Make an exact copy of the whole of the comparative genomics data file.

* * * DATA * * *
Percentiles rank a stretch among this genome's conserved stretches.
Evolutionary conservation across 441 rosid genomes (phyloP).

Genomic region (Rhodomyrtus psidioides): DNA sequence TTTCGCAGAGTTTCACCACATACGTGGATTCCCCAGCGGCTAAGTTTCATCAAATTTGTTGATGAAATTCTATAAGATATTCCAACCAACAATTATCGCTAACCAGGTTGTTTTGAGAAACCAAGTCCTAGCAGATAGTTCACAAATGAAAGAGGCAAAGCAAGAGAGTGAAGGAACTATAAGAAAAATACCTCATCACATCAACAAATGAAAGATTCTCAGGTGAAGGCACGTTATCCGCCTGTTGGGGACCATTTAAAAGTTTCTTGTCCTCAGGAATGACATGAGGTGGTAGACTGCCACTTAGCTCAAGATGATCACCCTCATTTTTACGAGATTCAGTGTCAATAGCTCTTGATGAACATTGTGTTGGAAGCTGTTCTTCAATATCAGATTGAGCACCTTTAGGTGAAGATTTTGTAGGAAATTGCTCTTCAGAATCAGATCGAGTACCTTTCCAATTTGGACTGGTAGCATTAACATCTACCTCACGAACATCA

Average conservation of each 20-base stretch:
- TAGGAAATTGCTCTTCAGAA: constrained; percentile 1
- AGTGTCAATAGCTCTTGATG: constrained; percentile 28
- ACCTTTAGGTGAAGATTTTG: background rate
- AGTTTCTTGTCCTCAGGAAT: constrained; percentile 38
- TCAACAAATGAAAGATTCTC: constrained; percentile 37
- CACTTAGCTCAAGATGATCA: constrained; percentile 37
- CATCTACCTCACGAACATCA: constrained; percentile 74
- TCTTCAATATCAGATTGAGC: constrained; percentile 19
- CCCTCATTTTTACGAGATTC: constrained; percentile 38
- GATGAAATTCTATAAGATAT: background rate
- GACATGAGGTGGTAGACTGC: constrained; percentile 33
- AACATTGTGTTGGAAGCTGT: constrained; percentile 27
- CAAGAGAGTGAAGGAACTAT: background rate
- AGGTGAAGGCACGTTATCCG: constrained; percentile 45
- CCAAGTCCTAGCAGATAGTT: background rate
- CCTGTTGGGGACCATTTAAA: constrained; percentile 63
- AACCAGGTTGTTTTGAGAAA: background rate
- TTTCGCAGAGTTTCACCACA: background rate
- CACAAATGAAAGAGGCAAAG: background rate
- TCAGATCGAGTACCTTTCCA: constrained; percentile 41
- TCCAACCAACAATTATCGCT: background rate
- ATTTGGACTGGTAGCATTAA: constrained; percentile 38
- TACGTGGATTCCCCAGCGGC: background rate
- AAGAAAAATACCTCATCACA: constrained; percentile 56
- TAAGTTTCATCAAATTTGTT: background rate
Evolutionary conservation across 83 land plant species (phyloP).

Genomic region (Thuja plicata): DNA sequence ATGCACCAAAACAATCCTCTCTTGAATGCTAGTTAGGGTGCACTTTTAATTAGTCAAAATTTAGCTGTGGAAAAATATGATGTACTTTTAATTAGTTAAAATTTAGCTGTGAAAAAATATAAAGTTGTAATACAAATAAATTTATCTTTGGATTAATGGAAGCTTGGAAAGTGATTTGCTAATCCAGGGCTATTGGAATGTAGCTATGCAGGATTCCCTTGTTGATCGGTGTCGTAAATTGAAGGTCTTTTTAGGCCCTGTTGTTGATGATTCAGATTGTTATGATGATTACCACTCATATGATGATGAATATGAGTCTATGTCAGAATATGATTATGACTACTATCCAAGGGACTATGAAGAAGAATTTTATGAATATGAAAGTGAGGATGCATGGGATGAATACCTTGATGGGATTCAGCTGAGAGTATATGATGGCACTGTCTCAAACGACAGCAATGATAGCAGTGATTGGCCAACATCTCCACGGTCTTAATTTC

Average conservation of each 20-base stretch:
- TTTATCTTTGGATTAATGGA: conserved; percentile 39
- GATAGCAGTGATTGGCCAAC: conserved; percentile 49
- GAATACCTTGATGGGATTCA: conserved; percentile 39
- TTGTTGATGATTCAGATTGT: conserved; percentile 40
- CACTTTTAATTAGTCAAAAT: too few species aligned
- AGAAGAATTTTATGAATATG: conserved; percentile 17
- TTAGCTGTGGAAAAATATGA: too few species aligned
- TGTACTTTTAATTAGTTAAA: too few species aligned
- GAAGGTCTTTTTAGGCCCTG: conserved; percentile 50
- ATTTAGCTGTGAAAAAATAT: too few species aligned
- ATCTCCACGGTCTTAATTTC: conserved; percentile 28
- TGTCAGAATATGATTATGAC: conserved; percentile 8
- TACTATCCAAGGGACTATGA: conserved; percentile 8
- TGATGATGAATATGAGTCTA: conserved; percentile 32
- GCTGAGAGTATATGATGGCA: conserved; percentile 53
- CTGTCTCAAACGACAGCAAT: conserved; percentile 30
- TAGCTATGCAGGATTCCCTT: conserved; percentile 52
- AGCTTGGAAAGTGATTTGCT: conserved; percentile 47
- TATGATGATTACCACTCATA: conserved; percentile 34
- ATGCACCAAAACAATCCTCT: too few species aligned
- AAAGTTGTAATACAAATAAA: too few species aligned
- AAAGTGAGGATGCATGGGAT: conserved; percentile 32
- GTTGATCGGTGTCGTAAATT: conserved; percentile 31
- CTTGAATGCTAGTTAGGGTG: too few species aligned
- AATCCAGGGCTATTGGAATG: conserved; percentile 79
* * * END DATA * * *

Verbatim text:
Percentiles rank a stretch among this genome's conserved stretches.
Evolutionary conservation across 441 rosid genomes (phyloP).

Genomic region (Rhodomyrtus psidioides): DNA sequence TTTCGCAGAGTTTCACCACATACGTGGATTCCCCAGCGGCTAAGTTTCATCAAATTTGTTGATGAAATTCTATAAGATATTCCAACCAACAATTATCGCTAACCAGGTTGTTTTGAGAAACCAAGTCCTAGCAGATAGTTCACAAATGAAAGAGGCAAAGCAAGAGAGTGAAGGAACTATAAGAAAAATACCTCATCACATCAACAAATGAAAGATTCTCAGGTGAAGGCACGTTATCCGCCTGTTGGGGACCATTTAAAAGTTTCTTGTCCTCAGGAATGACATGAGGTGGTAGACTGCCACTTAGCTCAAGATGATCACCCTCATTTTTACGAGATTCAGTGTCAATAGCTCTTGATGAACATTGTGTTGGAAGCTGTTCTTCAATATCAGATTGAGCACCTTTAGGTGAAGATTTTGTAGGAAATTGCTCTTCAGAATCAGATCGAGTACCTTTCCAATTTGGACTGGTAGCATTAACATCTACCTCACGAACATCA

Average conservation of each 20-base stretch:
- TAGGAAATTGCTCTTCAGAA: constrained; percentile 1
- AGTGTCAATAGCTCTTGATG: constrained; percentile 28
- ACCTTTAGGTGAAGATTTTG: background rate
- AGTTTCTTGTCCTCAGGAAT: constrained; percentile 38
- TCAACAAATGAAAGATTCTC: constrained; percentile 37
- CACTTAGCTCAAGATGATCA: constrained; percentile 37
- CATCTACCTCACGAACATCA: constrained; percentile 74
- TCTTCAATATCAGATTGAGC: constrained; percentile 19
- CCCTCATTTTTACGAGATTC: constrained; percentile 38
- GATGAAATTCTATAAGATAT: background rate
- GACATGAGGTGGTAGACTGC: constrained; percentile 33
- AACATTGTGTTGGAAGCTGT: constrained; percentile 27
- CAAGAGAGTGAAGGAACTAT: background rate
- AGGTGAAGGCACGTTATCCG: constrained; percentile 45
- CCAAGTCCTAGCAGATAGTT: background rate
- CCTGTTGGGGACCATTTAAA: constrained; percentile 63
- AACCAGGTTGTTTTGAGAAA: background rate
- TTTCGCAGAGTTTCACCACA: background rate
- CACAAATGAAAGAGGCAAAG: background rate
- TCAGATCGAGTACCTTTCCA: constrained; percentile 41
- TCCAACCAACAATTATCGCT: background rate
- ATTTGGACTGGTAGCATTAA: constrained; percentile 38
- TACGTGGATTCCCCAGCGGC: background rate
- AAGAAAAATACCTCATCACA: constrained; percentile 56
- TAAGTTTCATCAAATTTGTT: background rate
Evolutionary conservation across 83 land plant species (phyloP).

Genomic region (Thuja plicata): DNA sequence ATGCACCAAAACAATCCTCTCTTGAATGCTAGTTAGGGTGCACTTTTAATTAGTCAAAATTTAGCTGTGGAAAAATATGATGTACTTTTAATTAGTTAAAATTTAGCTGTGAAAAAATATAAAGTTGTAATACAAATAAATTTATCTTTGGATTAATGGAAGCTTGGAAAGTGATTTGCTAATCCAGGGCTATTGGAATGTAGCTATGCAGGATTCCCTTGTTGATCGGTGTCGTAAATTGAAGGTCTTTTTAGGCCCTGTTGTTGATGATTCAGATTGTTATGATGATTACCACTCATATGATGATGAATATGAGTCTATGTCAGAATATGATTATGACTACTATCCAAGGGACTATGAAGAAGAATTTTATGAATATGAAAGTGAGGATGCATGGGATGAATACCTTGATGGGATTCAGCTGAGAGTATATGATGGCACTGTCTCAAACGACAGCAATGATAGCAGTGATTGGCCAACATCTCCACGGTCTTAATTTC

Average conservation of each 20-base stretch:
- TTTATCTTTGGATTAATGGA: conserved; percentile 39
- GATAGCAGTGATTGGCCAAC: conserved; percentile 49
- GAATACCTTGATGGGATTCA: conserved; percentile 39
- TTGTTGATGATTCAGATTGT: conserved; percentile 40
- CACTTTTAATTAGTCAAAAT: too few species aligned
- AGAAGAATTTTATGAATATG: conserved; percentile 17
- TTAGCTGTGGAAAAATATGA: too few species aligned
- TGTACTTTTAATTAGTTAAA: too few species aligned
- GAAGGTCTTTTTAGGCCCTG: conserved; percentile 50
- ATTTAGCTGTGAAAAAATAT: too few species aligned
- ATCTCCACGGTCTTAATTTC: conserved; percentile 28
- TGTCAGAATATGATTATGAC: conserved; percentile 8
- TACTATCCAAGGGACTATGA: conserved; percentile 8
- TGATGATGAATATGAGTCTA: conserved; percentile 32
- GCTGAGAGTATATGATGGCA: conserved; percentile 53
- CTGTCTCAAACGACAGCAAT: conserved; percentile 30
- TAGCTATGCAGGATTCCCTT: conserved; percentile 52
- AGCTTGGAAAGTGATTTGCT: conserved; percentile 47
- TATGATGATTACCACTCATA: conserved; percentile 34
- ATGCACCAAAACAATCCTCT: too few species aligned
- AAAGTTGTAATACAAATAAA: too few species aligned
- AAAGTGAGGATGCATGGGAT: conserved; percentile 32
- GTTGATCGGTGTCGTAAATT: conserved; percentile 31
- CTTGAATGCTAGTTAGGGTG: too few species aligned
- AATCCAGGGCTATTGGAATG: conserved; percentile 79